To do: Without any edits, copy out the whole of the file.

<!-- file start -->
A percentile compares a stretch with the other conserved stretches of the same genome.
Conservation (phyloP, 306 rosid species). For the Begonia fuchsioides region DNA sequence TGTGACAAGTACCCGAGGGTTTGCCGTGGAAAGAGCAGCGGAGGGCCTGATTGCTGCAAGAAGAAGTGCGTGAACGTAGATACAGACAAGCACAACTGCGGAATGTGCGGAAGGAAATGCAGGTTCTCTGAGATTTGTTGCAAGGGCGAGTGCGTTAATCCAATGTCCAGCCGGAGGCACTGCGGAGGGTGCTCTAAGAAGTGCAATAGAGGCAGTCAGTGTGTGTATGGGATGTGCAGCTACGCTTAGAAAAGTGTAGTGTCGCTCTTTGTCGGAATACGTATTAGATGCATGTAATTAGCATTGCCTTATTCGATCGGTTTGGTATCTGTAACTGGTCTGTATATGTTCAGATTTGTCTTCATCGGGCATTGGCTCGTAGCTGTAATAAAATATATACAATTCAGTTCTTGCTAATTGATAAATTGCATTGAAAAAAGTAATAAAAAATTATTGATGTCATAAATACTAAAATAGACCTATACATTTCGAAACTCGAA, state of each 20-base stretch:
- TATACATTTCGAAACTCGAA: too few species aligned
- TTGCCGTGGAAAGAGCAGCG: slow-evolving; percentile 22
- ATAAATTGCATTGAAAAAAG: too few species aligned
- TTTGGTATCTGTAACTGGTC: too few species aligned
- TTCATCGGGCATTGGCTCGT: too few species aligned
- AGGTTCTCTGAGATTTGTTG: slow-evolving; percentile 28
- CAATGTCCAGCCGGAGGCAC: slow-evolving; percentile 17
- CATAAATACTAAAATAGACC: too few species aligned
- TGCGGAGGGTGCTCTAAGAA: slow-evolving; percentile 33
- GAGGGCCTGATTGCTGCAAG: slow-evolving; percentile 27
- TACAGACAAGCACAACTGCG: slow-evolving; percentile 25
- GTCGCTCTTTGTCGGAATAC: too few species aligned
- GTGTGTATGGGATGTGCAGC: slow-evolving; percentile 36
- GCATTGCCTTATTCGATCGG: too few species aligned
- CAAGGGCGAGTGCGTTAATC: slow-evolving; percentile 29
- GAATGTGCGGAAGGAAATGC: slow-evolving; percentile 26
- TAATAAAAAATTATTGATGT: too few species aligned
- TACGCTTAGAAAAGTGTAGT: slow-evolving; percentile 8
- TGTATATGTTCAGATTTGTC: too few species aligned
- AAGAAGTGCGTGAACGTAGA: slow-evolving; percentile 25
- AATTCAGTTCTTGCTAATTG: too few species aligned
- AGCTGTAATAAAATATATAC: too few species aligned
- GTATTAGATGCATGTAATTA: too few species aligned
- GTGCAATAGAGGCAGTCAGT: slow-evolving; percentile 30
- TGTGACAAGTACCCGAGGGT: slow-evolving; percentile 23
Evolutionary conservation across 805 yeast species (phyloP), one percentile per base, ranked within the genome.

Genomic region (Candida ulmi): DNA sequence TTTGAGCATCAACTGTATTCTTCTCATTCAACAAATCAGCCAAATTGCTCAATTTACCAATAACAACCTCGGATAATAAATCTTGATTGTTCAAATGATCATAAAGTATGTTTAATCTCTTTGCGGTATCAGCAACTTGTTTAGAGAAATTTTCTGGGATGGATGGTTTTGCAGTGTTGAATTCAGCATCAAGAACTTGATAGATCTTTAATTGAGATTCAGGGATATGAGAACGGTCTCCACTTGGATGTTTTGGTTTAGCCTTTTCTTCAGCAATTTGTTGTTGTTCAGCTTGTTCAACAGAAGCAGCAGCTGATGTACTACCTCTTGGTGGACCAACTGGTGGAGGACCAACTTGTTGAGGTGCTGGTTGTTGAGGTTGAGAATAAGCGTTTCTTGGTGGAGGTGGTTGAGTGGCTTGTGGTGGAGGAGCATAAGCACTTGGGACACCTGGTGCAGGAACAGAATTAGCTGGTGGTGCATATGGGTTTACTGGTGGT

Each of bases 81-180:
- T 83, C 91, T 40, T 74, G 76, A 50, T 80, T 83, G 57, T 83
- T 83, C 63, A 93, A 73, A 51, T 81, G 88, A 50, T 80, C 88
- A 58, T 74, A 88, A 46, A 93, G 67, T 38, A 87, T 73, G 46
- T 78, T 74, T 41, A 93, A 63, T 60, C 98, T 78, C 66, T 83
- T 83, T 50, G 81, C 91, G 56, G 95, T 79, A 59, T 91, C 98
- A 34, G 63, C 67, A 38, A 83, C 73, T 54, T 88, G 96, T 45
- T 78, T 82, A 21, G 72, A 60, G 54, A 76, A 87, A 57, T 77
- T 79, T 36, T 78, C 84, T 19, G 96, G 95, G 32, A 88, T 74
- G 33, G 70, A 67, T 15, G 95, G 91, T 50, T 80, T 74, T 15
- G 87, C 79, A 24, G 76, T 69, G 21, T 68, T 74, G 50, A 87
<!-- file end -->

A percentile compares a stretch with the other conserved stretches of the same genome.
Conservation (phyloP, 306 rosid species). For the Begonia fuchsioides region DNA sequence TGTGACAAGTACCCGAGGGTTTGCCGTGGAAAGAGCAGCGGAGGGCCTGATTGCTGCAAGAAGAAGTGCGTGAACGTAGATACAGACAAGCACAACTGCGGAATGTGCGGAAGGAAATGCAGGTTCTCTGAGATTTGTTGCAAGGGCGAGTGCGTTAATCCAATGTCCAGCCGGAGGCACTGCGGAGGGTGCTCTAAGAAGTGCAATAGAGGCAGTCAGTGTGTGTATGGGATGTGCAGCTACGCTTAGAAAAGTGTAGTGTCGCTCTTTGTCGGAATACGTATTAGATGCATGTAATTAGCATTGCCTTATTCGATCGGTTTGGTATCTGTAACTGGTCTGTATATGTTCAGATTTGTCTTCATCGGGCATTGGCTCGTAGCTGTAATAAAATATATACAATTCAGTTCTTGCTAATTGATAAATTGCATTGAAAAAAGTAATAAAAAATTATTGATGTCATAAATACTAAAATAGACCTATACATTTCGAAACTCGAA, state of each 20-base stretch:
- TATACATTTCGAAACTCGAA: too few species aligned
- TTGCCGTGGAAAGAGCAGCG: slow-evolving; percentile 22
- ATAAATTGCATTGAAAAAAG: too few species aligned
- TTTGGTATCTGTAACTGGTC: too few species aligned
- TTCATCGGGCATTGGCTCGT: too few species aligned
- AGGTTCTCTGAGATTTGTTG: slow-evolving; percentile 28
- CAATGTCCAGCCGGAGGCAC: slow-evolving; percentile 17
- CATAAATACTAAAATAGACC: too few species aligned
- TGCGGAGGGTGCTCTAAGAA: slow-evolving; percentile 33
- GAGGGCCTGATTGCTGCAAG: slow-evolving; percentile 27
- TACAGACAAGCACAACTGCG: slow-evolving; percentile 25
- GTCGCTCTTTGTCGGAATAC: too few species aligned
- GTGTGTATGGGATGTGCAGC: slow-evolving; percentile 36
- GCATTGCCTTATTCGATCGG: too few species aligned
- CAAGGGCGAGTGCGTTAATC: slow-evolving; percentile 29
- GAATGTGCGGAAGGAAATGC: slow-evolving; percentile 26
- TAATAAAAAATTATTGATGT: too few species aligned
- TACGCTTAGAAAAGTGTAGT: slow-evolving; percentile 8
- TGTATATGTTCAGATTTGTC: too few species aligned
- AAGAAGTGCGTGAACGTAGA: slow-evolving; percentile 25
- AATTCAGTTCTTGCTAATTG: too few species aligned
- AGCTGTAATAAAATATATAC: too few species aligned
- GTATTAGATGCATGTAATTA: too few species aligned
- GTGCAATAGAGGCAGTCAGT: slow-evolving; percentile 30
- TGTGACAAGTACCCGAGGGT: slow-evolving; percentile 23
Evolutionary conservation across 805 yeast species (phyloP), one percentile per base, ranked within the genome.

Genomic region (Candida ulmi): DNA sequence TTTGAGCATCAACTGTATTCTTCTCATTCAACAAATCAGCCAAATTGCTCAATTTACCAATAACAACCTCGGATAATAAATCTTGATTGTTCAAATGATCATAAAGTATGTTTAATCTCTTTGCGGTATCAGCAACTTGTTTAGAGAAATTTTCTGGGATGGATGGTTTTGCAGTGTTGAATTCAGCATCAAGAACTTGATAGATCTTTAATTGAGATTCAGGGATATGAGAACGGTCTCCACTTGGATGTTTTGGTTTAGCCTTTTCTTCAGCAATTTGTTGTTGTTCAGCTTGTTCAACAGAAGCAGCAGCTGATGTACTACCTCTTGGTGGACCAACTGGTGGAGGACCAACTTGTTGAGGTGCTGGTTGTTGAGGTTGAGAATAAGCGTTTCTTGGTGGAGGTGGTTGAGTGGCTTGTGGTGGAGGAGCATAAGCACTTGGGACACCTGGTGCAGGAACAGAATTAGCTGGTGGTGCATATGGGTTTACTGGTGGT

Each of bases 81-180:
- T 83, C 91, T 40, T 74, G 76, A 50, T 80, T 83, G 57, T 83
- T 83, C 63, A 93, A 73, A 51, T 81, G 88, A 50, T 80, C 88
- A 58, T 74, A 88, A 46, A 93, G 67, T 38, A 87, T 73, G 46
- T 78, T 74, T 41, A 93, A 63, T 60, C 98, T 78, C 66, T 83
- T 83, T 50, G 81, C 91, G 56, G 95, T 79, A 59, T 91, C 98
- A 34, G 63, C 67, A 38, A 83, C 73, T 54, T 88, G 96, T 45
- T 78, T 82, A 21, G 72, A 60, G 54, A 76, A 87, A 57, T 77
- T 79, T 36, T 78, C 84, T 19, G 96, G 95, G 32, A 88, T 74
- G 33, G 70, A 67, T 15, G 95, G 91, T 50, T 80, T 74, T 15
- G 87, C 79, A 24, G 76, T 69, G 21, T 68, T 74, G 50, A 87